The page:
Thursday, October 1, 2009

Attention Trolls: A quick definition

From the lovely comment moderation box on "Apologize." for your consideration:

Feminism: Advocates of censorship and thought control.

Rape means more than "Sex with a woman that didn't want it".

Shame that feminists refuse to acknowledge this, and instead try to make every single thing on earth solely about them.

Why... one might as well call it "What about teh wimmenz???"

Not. Everything. Is. About. You.

Rape has multiple meanings, look it up, please. Celebrating this moron makes you look foolish and ignorant.

Also, there's no such thing as rape culture. Pushing idiotic buzzwords just makes you look idiotic.

Thank you, Anonymous for your lovely, though-provoking comment.

I'll have to admit, you're right about one thing. Rape does mean more than "sex with a woman that didn't want" - I'll broaden the definition to "sex with a person that didn't want it". Because that's EXACTLY what rape is.

Unless, of course, you're refering to the less commonly used definition of rape as "an Old World herb (Brassica napus) of the mustard family grown as a forage crop and for its seeds which yield rapeseed oil and are a bird food" (M-W). I'm going to use my deductive reasoning skills here and guess that's not what you mean, or what the person who used rape originally intended. "I'm going to herb of the mustard family you in this video game"? Nope.

So when we refer to rape, it's talking about "sex with a person that didn't want it", FYI.

Impersonators, any other important things I'm forgetting about in our definition of rape?


Amelia said...

Thanks for this post. When I came across this comment, I rejected it immediately, just to get it out of moderation. It's disgusting.

I was having a conversation with a younger friend of mine the other day, and he used the word rape in a manner that I thought was inappropriate (saying that he had been to this website and that it "raped his brain"). He didn't mean to be offensive - he had actually thought it through, and said that he thought it was an appropriate word because the website had gotten into his brain without his consent.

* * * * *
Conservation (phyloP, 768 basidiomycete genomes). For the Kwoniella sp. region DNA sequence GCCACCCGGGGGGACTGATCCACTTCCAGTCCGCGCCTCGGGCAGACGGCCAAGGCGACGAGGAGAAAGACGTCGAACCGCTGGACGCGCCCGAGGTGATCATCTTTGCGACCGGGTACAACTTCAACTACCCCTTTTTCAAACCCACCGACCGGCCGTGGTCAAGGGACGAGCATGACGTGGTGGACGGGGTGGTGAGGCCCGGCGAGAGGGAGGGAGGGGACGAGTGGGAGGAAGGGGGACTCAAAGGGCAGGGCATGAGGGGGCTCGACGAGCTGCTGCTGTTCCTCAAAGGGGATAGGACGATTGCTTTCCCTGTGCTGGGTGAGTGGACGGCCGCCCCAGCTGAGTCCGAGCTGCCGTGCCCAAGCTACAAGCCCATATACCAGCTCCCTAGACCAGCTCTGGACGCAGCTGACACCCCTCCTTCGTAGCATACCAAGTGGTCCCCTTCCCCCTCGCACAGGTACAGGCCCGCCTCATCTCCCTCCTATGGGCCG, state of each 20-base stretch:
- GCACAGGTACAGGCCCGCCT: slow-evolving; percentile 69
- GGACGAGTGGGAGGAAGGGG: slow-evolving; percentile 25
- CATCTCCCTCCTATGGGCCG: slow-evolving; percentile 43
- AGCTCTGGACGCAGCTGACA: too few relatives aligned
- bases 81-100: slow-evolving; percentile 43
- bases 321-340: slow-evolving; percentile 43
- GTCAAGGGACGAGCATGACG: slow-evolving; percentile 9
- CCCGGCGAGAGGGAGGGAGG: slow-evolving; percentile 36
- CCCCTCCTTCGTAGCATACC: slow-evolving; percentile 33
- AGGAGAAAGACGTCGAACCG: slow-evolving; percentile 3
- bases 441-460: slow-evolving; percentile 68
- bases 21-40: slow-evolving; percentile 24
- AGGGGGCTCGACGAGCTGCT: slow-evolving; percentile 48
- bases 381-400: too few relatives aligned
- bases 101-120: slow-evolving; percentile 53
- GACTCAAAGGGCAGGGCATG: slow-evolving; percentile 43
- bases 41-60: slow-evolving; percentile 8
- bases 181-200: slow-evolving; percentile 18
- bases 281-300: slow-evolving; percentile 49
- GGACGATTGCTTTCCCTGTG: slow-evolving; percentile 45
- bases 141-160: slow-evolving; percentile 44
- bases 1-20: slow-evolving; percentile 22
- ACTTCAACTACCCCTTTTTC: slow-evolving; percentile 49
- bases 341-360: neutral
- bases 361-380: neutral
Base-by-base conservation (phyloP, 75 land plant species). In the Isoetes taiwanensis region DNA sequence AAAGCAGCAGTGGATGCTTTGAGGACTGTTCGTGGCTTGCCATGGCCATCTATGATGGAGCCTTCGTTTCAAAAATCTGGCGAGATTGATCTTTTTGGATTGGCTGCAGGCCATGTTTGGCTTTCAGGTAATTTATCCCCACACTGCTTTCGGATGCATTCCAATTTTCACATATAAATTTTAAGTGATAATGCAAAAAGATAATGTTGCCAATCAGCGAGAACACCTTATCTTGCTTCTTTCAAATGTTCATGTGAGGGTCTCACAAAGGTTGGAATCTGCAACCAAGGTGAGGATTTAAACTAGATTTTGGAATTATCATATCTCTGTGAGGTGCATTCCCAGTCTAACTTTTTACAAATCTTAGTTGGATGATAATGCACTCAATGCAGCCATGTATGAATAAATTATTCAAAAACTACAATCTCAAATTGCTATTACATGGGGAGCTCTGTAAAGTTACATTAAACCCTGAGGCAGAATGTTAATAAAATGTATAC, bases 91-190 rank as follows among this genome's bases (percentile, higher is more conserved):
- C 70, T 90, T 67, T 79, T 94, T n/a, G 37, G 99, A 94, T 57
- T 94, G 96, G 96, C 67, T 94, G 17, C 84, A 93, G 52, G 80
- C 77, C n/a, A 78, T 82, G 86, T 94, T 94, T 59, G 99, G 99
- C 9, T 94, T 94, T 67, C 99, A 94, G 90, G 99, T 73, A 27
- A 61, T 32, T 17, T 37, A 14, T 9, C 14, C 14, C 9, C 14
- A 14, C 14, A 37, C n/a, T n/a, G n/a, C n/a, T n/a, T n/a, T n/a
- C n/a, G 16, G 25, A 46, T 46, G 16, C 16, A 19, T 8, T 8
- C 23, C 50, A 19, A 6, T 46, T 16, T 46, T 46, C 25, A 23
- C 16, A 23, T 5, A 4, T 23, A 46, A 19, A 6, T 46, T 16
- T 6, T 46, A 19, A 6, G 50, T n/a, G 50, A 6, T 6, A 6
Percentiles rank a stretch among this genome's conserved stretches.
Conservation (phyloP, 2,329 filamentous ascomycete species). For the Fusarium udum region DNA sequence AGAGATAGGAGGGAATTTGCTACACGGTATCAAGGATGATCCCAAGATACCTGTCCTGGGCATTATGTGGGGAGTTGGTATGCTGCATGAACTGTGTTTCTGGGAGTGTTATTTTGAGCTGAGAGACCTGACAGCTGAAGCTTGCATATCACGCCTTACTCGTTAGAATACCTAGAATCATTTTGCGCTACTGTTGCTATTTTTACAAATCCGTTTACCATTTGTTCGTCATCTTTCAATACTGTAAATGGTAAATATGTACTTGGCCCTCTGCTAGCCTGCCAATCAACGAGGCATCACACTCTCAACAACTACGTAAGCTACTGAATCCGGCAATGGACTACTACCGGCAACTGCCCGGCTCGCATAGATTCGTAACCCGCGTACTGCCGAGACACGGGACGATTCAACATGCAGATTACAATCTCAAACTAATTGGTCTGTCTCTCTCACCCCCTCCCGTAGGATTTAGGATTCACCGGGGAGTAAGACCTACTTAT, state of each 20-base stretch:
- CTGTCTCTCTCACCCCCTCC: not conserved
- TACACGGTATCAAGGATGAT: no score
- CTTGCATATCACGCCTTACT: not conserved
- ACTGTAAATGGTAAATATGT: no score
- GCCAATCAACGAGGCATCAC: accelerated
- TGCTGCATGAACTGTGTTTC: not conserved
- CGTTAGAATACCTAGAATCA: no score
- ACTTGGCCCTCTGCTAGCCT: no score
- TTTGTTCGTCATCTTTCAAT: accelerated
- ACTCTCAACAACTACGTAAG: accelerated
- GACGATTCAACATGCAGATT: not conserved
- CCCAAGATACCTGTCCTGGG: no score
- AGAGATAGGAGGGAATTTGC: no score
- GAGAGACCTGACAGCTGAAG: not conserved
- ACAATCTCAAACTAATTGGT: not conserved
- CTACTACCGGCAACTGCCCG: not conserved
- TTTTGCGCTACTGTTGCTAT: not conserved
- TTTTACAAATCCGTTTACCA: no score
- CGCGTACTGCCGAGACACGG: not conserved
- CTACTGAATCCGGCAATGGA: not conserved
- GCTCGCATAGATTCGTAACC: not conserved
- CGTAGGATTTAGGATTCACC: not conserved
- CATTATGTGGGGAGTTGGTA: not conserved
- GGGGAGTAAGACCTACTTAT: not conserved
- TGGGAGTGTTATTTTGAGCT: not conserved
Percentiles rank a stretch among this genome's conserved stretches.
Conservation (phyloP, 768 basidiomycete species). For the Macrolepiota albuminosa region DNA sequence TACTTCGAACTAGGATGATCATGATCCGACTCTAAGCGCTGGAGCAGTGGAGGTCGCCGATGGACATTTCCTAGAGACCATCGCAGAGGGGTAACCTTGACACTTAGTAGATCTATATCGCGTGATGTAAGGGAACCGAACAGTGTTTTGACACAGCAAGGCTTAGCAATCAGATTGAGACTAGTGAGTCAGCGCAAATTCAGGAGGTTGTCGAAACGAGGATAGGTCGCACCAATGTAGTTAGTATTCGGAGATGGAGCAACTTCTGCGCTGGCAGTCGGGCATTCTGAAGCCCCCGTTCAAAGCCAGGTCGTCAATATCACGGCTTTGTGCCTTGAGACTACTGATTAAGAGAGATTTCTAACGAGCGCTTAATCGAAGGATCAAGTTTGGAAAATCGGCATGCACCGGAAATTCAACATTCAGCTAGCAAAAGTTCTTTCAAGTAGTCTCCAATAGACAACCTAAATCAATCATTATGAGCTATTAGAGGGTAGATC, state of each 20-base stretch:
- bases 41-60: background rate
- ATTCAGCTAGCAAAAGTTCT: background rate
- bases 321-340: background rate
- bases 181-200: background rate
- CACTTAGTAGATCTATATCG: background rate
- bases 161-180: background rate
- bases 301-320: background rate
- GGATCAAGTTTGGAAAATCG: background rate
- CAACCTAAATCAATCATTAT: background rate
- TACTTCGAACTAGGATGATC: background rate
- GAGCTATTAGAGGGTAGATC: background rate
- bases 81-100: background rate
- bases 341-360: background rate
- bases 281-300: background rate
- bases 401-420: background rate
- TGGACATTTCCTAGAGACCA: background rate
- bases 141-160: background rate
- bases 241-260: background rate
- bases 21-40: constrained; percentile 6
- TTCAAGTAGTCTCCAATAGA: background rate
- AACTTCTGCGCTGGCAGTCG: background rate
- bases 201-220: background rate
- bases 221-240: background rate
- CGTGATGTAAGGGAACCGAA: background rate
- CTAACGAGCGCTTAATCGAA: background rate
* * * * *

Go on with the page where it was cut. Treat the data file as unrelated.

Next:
I wasn't able to finish the conversation with him as I had to go to class, but he seemed willing to discuss it later. He was focused on the definition of rape as "seizing by force," without reference to sexual activity, but let's be honest: In this society, when people casually throw around the word rape, they're referring to the kind that involves sex acts without consent.

However, I agree: When we say rape, we mean a non-consentual/coerced sex act, which could be performed by any gender, of which any gender may be a victim.

I think that the inappropriate use of the word rape is really problematic because when it is applied to trivial matters such as playing a video game, or viewing a website, it takes away from the validity of the horrible experiences of real rape victims (people who were forced into having sex against their will).

I think you got it basically covered.

Lindsay said...

I am having a hard time figuring out what this person is saying.

Is he really trying to argue that casual use of "rape" --- like the example in your other post, of the guy boasting about "rap[ing]" the other guy "so hard" in a video game, or other commonly-heard usages, like "I got raped on that math test" --- have nothing to do with the literal meaning of rape? Nothing at all?

Someone should tell that guy what a metaphor is.

And, yes, "rape" did originally mean "to seize by force," as in Alexander Pope's "The Rape of the Lock," in which a lock of hair is stolen. But since women in the Bad Old Days were most commonly "raped" in this sense --- carried off, forcibly, by strange men to become their wives --- the current meaning is a logical outgrowth of that.

Also, it takes a special breed of woman-hating douchebag to use a discussion of rape to talk about how feminists are selfish.

issa said...

I came across this blog and I thought that original comment was interesting. I'd like to add (in the spirit of Eve Sedgwick) that rape does in fact, mean different things in different historical periods, across cultures. For instance, during slavery in Southern America, a black woman literally could not be raped by a white man. But a white woman could also not be raped by her husband. We have to remember that cultural constructs of "what counts as sexual" shifts. This affects rape, as rape is a sexual crime. It is never as simple as just sexual intercourse because "sex" is always shot through with ideas of race, among other things.

rae333 said...

Is there a reason everyone keeps saying "he" when referring to this person?
I find this hypocritical